Photo of Omar Khadr. Image: Khadr family/Wikimedia Commons

If you have ever wondered if the Canadian Taxpayers Federation isn’t really what it purports to be — to wit, a “tax watchdog” — but is in reality a partisan organization that acts in knee-jerk support of the electoral and policy objectives of Conservative Party of Canada, yesterday’s press release by the group provides compelling evidence.

In the release, the CTF added its not inconsequential voice to the barking chain of denunciations emanating from Conservative Party circles for the Trudeau government’s decision to compensate former child soldier Omar Khadr for Canada’s role in the gross violation of his human rights during his imprisonment at the U.S. torture camp in occupied Guantanamo, Cuba, and afterward.

Now, the pros and cons of this case have been debated pretty well without respite since word of the compensation package became public on Monday, so I don’t intend to dwell on that part at length here. Suffice it to say it’s pretty clear Canadians fall into basic two camps on this issue: those who believe in due process, and those who do not.

Even conservative-leaning commentators who still have some faith in the idea of due process before the law recognize that the oft-cited “conviction” by an American drumhead tribunal of a 15-year-old child packed off to Afghanistan by his irresponsible father and caught in a firefight where something happened was the work of a legal tribunal that would have embarrassed a kangaroo. Many of them, like the National Post’s Colby Cosh, have said as much, to their great credit.

Conservative partisans like Alberta Progressive Conservative Leader Jason Kenney — possibly feeling some angst about his own role in the long torment of Khadr by a long line of Canadian politicians, including some prominent Liberal ones — was quick to attack Prime Minister Justin Trudeau for the decision. In Kenney’s judgment, I suppose, this is preferable to actually talking about the policies he would enact if he got the job he is running for.

Soon after the Alberta PC leader began to tweet, the CTF was Johnny on the spot with its press release, wherein Federal Director Aaron Wudrick called the payment “highly offensive” and directed readers to a petition ginned up by the organization to call on Ottawa to rescind the package.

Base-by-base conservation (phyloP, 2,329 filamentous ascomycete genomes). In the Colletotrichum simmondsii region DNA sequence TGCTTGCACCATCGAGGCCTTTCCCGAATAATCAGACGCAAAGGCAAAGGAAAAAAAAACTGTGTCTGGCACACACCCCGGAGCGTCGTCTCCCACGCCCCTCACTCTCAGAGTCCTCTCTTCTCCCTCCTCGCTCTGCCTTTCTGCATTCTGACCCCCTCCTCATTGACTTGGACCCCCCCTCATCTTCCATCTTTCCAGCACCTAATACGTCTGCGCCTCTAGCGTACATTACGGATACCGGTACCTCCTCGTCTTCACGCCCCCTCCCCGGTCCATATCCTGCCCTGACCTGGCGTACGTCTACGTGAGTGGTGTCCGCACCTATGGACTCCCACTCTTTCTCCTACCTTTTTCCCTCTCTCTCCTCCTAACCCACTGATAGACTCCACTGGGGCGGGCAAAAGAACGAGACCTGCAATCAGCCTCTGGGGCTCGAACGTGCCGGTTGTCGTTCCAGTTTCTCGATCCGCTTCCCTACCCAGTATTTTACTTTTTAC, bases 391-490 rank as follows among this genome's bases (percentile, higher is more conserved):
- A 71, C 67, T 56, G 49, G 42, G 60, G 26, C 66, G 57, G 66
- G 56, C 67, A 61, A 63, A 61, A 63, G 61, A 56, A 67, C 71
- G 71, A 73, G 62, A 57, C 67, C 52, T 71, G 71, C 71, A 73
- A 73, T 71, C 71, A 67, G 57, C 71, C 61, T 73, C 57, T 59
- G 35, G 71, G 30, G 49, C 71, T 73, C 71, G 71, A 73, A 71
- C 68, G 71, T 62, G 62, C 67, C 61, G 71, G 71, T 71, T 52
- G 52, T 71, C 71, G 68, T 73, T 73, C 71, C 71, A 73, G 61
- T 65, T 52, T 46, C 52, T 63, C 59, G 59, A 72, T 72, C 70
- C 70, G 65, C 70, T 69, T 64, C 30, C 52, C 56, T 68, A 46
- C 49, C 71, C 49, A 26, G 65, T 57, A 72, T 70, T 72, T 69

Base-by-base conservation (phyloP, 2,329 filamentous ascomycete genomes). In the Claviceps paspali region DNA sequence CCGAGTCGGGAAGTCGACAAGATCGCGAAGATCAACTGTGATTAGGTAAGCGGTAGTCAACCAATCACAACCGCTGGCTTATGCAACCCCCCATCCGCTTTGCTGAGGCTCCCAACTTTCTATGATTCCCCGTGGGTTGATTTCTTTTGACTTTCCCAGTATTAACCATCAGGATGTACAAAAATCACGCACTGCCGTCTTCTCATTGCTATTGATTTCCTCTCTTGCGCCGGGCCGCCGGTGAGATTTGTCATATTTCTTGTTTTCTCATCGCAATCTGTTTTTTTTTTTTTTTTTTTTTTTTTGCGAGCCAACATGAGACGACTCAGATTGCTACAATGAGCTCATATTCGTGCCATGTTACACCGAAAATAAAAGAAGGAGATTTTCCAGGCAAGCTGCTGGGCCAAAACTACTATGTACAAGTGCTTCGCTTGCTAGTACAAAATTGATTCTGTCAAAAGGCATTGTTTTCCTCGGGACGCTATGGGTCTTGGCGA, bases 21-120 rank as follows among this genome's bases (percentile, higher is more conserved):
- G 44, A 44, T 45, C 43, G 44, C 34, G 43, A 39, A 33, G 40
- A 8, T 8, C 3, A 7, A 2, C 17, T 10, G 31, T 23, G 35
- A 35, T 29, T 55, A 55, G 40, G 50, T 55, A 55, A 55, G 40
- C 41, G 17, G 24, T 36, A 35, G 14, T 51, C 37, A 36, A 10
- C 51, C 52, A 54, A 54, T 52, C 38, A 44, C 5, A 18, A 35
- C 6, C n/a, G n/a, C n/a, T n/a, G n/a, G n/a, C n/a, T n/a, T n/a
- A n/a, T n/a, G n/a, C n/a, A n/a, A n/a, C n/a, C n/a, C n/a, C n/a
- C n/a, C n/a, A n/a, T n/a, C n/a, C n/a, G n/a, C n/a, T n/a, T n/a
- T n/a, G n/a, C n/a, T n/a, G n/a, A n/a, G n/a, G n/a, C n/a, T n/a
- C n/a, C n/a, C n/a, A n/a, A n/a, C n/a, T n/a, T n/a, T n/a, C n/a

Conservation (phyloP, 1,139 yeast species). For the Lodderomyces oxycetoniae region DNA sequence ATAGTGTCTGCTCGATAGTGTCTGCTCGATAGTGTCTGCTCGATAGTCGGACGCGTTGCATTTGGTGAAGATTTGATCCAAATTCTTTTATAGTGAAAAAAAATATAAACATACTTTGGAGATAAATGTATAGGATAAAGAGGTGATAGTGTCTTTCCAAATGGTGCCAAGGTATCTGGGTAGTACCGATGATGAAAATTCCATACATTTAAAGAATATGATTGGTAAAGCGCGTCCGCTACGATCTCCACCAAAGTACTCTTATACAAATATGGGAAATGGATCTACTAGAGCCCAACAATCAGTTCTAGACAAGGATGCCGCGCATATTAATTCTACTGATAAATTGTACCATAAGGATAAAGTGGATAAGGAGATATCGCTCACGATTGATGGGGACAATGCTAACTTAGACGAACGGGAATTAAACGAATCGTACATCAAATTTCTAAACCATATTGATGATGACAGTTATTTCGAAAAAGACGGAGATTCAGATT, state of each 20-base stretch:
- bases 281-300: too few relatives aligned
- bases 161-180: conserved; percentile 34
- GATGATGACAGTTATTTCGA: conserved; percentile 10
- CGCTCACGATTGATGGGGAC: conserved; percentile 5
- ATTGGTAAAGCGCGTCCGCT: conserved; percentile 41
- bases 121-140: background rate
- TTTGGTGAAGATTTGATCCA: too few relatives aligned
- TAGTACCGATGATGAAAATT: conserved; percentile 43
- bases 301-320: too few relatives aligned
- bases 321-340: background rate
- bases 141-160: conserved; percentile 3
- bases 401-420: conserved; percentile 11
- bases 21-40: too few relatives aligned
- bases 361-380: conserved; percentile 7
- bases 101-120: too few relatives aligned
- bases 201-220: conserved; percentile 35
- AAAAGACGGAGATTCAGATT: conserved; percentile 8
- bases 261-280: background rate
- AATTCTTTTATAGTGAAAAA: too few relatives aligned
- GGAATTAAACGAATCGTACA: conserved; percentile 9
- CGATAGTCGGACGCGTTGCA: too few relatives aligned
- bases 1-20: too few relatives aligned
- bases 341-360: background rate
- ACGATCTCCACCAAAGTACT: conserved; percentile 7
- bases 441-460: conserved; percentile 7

Now, Wudrick is trained in the law, as are two of the CTF’s six-member board of directors — which also comprises, as has been pointed out on more than one occasion in this space, the CTF’s only legal membership.

But really, all of the CTF board members are sophisticated people who certainly understand that Khadr’s case before the courts stands a significant chance of success and, since his lawyers have been seeking $20 million in compensation, that without a deal like the one that appears have been worked out behind the scenes, might very well receive it.

So it is quite likely the Government of Canada does not have the option of simply rescinding the compensation package — at least not without invoking the Notwithstanding Clause of the Constitution, an action that would stir up some opposition, one imagines, among those who still think the rule of law has a role in a civilized society.

Moreover, legal challenges like the sort that would be required to carry out the policies demanded by Wudrick and the CTF cost money too, if only to pay the lawyers who conduct them.

I’ve not seen a recent report of the cost of the serial efforts by the Government of Prime Minister Stephen Harper (in which Kenney served in several important cabinet posts) to keep Khadr out of the country and in jail, but it is bound to be significant.

In the fall of 2009, the Toronto Star reported that Ottawa had spent $1.3 million fighting the cases brought by Khadr’s lawyers. More than seven years have passed since then, and I am prepared to bet quite a bit more money has been spent on this.

Now, I have never met Khadr, but I have met his lawyer, Dennis Edney, and Edney does not strike me as a man who gives up easily — especially when he thinks he has the wind of righteousness at his back, as he believes in this case.

So if the government of Canada were to take the advice of the CTF — the supposed “tax watchdog” — the result almost inevitably would be to cost Canadian taxpayers an awful lot more money, both in the cost of the compensation package we would ultimately have to pay to Khadr, and in the cost of the government’s response to his legal case — significant parts of which would end up in the pockets of lawyers.

Never mind the cause. What kind of a “tax watchdog” starts a petition demanding that a government, which is acting prudently with our money, hose more of it away?

A “tax watchdog,” of course, that is in reality a partisan organization acting in support of the Conservative Party — which used Khadr’s tragic case as a cynical wedge issue when Harper was prime minister and continues to do the same thing now that Andrew Scheer is its national leader and Kenney is the aspiring leader of its Alberta auxiliary.

If you ask me, that is indeed strong evidence the CTF is not what it says it is, but is a partisan political organization whose pronouncements ought not to be treated so reverentially by the media.

As for the Conservative Party, it seems clear it is an organization that has very little regard for the rule of law.

This post also appears on david Climenhaga’s blog,

Photo: Khadr family/Wikimedia Commons

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David J. Climenhaga

David J. Climenhaga

David Climenhaga is a journalist and trade union communicator who has worked in senior writing and editing positions with the Globe and Mail and the Calgary Herald. He left journalism after the strike...